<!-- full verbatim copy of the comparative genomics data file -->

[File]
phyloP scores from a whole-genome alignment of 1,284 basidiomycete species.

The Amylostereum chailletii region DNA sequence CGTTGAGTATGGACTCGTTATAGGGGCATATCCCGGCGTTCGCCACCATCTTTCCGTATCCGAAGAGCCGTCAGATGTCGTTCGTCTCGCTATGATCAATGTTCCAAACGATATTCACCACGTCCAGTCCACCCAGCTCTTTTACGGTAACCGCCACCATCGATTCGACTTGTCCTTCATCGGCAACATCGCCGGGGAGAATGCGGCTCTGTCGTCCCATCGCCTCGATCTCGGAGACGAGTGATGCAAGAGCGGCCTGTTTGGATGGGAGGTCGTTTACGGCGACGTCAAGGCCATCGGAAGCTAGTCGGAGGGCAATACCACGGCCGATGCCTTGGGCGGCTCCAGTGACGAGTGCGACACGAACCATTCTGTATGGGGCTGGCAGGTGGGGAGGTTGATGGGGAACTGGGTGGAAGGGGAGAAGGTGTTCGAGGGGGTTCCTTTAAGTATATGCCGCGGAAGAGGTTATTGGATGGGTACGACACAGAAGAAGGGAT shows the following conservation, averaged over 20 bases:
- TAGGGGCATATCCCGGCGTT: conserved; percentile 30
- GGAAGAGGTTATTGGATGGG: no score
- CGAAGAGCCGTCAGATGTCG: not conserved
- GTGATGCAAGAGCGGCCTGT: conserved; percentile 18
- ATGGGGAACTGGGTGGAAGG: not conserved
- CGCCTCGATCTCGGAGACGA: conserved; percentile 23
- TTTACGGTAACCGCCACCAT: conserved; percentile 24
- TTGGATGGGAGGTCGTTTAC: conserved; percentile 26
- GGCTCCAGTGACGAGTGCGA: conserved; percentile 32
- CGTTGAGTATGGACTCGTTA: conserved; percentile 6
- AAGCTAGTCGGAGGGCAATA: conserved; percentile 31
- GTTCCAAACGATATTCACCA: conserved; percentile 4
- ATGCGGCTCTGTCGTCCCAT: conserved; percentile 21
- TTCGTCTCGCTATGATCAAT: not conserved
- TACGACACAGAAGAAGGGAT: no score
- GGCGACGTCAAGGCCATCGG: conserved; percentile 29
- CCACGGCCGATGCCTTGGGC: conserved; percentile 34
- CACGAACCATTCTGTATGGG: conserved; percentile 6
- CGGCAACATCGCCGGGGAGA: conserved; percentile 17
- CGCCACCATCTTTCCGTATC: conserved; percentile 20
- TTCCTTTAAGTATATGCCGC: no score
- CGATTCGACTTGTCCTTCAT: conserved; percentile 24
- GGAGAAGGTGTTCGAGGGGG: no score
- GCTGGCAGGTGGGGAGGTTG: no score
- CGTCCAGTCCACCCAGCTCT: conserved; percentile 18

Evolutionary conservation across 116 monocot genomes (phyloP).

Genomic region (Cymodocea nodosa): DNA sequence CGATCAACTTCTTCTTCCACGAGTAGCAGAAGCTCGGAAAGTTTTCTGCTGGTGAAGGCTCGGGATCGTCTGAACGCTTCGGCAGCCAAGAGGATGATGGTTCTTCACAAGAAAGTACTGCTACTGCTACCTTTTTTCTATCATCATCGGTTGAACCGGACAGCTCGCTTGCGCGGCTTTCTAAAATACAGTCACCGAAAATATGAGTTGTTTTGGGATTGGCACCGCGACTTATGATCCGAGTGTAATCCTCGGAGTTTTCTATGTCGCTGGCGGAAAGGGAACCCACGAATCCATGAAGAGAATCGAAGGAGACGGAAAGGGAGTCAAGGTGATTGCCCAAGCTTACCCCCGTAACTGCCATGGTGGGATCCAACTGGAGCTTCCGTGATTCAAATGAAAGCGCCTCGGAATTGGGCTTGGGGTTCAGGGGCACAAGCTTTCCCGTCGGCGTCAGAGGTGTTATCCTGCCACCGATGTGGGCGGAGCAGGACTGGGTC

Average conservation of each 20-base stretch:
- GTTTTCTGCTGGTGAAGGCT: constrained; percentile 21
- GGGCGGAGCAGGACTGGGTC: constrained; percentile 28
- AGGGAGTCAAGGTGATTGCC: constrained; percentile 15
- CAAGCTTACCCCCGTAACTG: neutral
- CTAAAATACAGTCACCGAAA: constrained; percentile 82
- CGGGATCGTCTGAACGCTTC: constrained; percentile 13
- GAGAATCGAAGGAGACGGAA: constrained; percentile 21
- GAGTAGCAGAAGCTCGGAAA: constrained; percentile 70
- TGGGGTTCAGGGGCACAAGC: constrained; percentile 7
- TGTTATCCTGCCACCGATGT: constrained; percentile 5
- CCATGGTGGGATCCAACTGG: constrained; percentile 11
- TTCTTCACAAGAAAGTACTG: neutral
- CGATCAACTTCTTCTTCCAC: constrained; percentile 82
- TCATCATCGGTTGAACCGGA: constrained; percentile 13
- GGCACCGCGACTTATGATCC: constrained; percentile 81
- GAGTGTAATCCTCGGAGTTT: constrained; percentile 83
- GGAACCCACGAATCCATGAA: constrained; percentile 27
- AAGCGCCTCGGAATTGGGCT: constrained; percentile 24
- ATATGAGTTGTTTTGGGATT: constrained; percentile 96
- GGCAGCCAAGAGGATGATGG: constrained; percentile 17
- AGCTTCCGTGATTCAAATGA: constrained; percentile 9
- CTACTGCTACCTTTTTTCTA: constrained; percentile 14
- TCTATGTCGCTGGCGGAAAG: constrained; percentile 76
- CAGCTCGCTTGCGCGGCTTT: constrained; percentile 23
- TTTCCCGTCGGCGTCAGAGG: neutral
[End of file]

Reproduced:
phyloP scores from a whole-genome alignment of 1,284 basidiomycete species.

The Amylostereum chailletii region DNA sequence CGTTGAGTATGGACTCGTTATAGGGGCATATCCCGGCGTTCGCCACCATCTTTCCGTATCCGAAGAGCCGTCAGATGTCGTTCGTCTCGCTATGATCAATGTTCCAAACGATATTCACCACGTCCAGTCCACCCAGCTCTTTTACGGTAACCGCCACCATCGATTCGACTTGTCCTTCATCGGCAACATCGCCGGGGAGAATGCGGCTCTGTCGTCCCATCGCCTCGATCTCGGAGACGAGTGATGCAAGAGCGGCCTGTTTGGATGGGAGGTCGTTTACGGCGACGTCAAGGCCATCGGAAGCTAGTCGGAGGGCAATACCACGGCCGATGCCTTGGGCGGCTCCAGTGACGAGTGCGACACGAACCATTCTGTATGGGGCTGGCAGGTGGGGAGGTTGATGGGGAACTGGGTGGAAGGGGAGAAGGTGTTCGAGGGGGTTCCTTTAAGTATATGCCGCGGAAGAGGTTATTGGATGGGTACGACACAGAAGAAGGGAT shows the following conservation, averaged over 20 bases:
- TAGGGGCATATCCCGGCGTT: conserved; percentile 30
- GGAAGAGGTTATTGGATGGG: no score
- CGAAGAGCCGTCAGATGTCG: not conserved
- GTGATGCAAGAGCGGCCTGT: conserved; percentile 18
- ATGGGGAACTGGGTGGAAGG: not conserved
- CGCCTCGATCTCGGAGACGA: conserved; percentile 23
- TTTACGGTAACCGCCACCAT: conserved; percentile 24
- TTGGATGGGAGGTCGTTTAC: conserved; percentile 26
- GGCTCCAGTGACGAGTGCGA: conserved; percentile 32
- CGTTGAGTATGGACTCGTTA: conserved; percentile 6
- AAGCTAGTCGGAGGGCAATA: conserved; percentile 31
- GTTCCAAACGATATTCACCA: conserved; percentile 4
- ATGCGGCTCTGTCGTCCCAT: conserved; percentile 21
- TTCGTCTCGCTATGATCAAT: not conserved
- TACGACACAGAAGAAGGGAT: no score
- GGCGACGTCAAGGCCATCGG: conserved; percentile 29
- CCACGGCCGATGCCTTGGGC: conserved; percentile 34
- CACGAACCATTCTGTATGGG: conserved; percentile 6
- CGGCAACATCGCCGGGGAGA: conserved; percentile 17
- CGCCACCATCTTTCCGTATC: conserved; percentile 20
- TTCCTTTAAGTATATGCCGC: no score
- CGATTCGACTTGTCCTTCAT: conserved; percentile 24
- GGAGAAGGTGTTCGAGGGGG: no score
- GCTGGCAGGTGGGGAGGTTG: no score
- CGTCCAGTCCACCCAGCTCT: conserved; percentile 18

Evolutionary conservation across 116 monocot genomes (phyloP).

Genomic region (Cymodocea nodosa): DNA sequence CGATCAACTTCTTCTTCCACGAGTAGCAGAAGCTCGGAAAGTTTTCTGCTGGTGAAGGCTCGGGATCGTCTGAACGCTTCGGCAGCCAAGAGGATGATGGTTCTTCACAAGAAAGTACTGCTACTGCTACCTTTTTTCTATCATCATCGGTTGAACCGGACAGCTCGCTTGCGCGGCTTTCTAAAATACAGTCACCGAAAATATGAGTTGTTTTGGGATTGGCACCGCGACTTATGATCCGAGTGTAATCCTCGGAGTTTTCTATGTCGCTGGCGGAAAGGGAACCCACGAATCCATGAAGAGAATCGAAGGAGACGGAAAGGGAGTCAAGGTGATTGCCCAAGCTTACCCCCGTAACTGCCATGGTGGGATCCAACTGGAGCTTCCGTGATTCAAATGAAAGCGCCTCGGAATTGGGCTTGGGGTTCAGGGGCACAAGCTTTCCCGTCGGCGTCAGAGGTGTTATCCTGCCACCGATGTGGGCGGAGCAGGACTGGGTC

Average conservation of each 20-base stretch:
- GTTTTCTGCTGGTGAAGGCT: constrained; percentile 21
- GGGCGGAGCAGGACTGGGTC: constrained; percentile 28
- AGGGAGTCAAGGTGATTGCC: constrained; percentile 15
- CAAGCTTACCCCCGTAACTG: neutral
- CTAAAATACAGTCACCGAAA: constrained; percentile 82
- CGGGATCGTCTGAACGCTTC: constrained; percentile 13
- GAGAATCGAAGGAGACGGAA: constrained; percentile 21
- GAGTAGCAGAAGCTCGGAAA: constrained; percentile 70
- TGGGGTTCAGGGGCACAAGC: constrained; percentile 7
- TGTTATCCTGCCACCGATGT: constrained; percentile 5
- CCATGGTGGGATCCAACTGG: constrained; percentile 11
- TTCTTCACAAGAAAGTACTG: neutral
- CGATCAACTTCTTCTTCCAC: constrained; percentile 82
- TCATCATCGGTTGAACCGGA: constrained; percentile 13
- GGCACCGCGACTTATGATCC: constrained; percentile 81
- GAGTGTAATCCTCGGAGTTT: constrained; percentile 83
- GGAACCCACGAATCCATGAA: constrained; percentile 27
- AAGCGCCTCGGAATTGGGCT: constrained; percentile 24
- ATATGAGTTGTTTTGGGATT: constrained; percentile 96
- GGCAGCCAAGAGGATGATGG: constrained; percentile 17
- AGCTTCCGTGATTCAAATGA: constrained; percentile 9
- CTACTGCTACCTTTTTTCTA: constrained; percentile 14
- TCTATGTCGCTGGCGGAAAG: constrained; percentile 76
- CAGCTCGCTTGCGCGGCTTT: constrained; percentile 23
- TTTCCCGTCGGCGTCAGAGG: neutral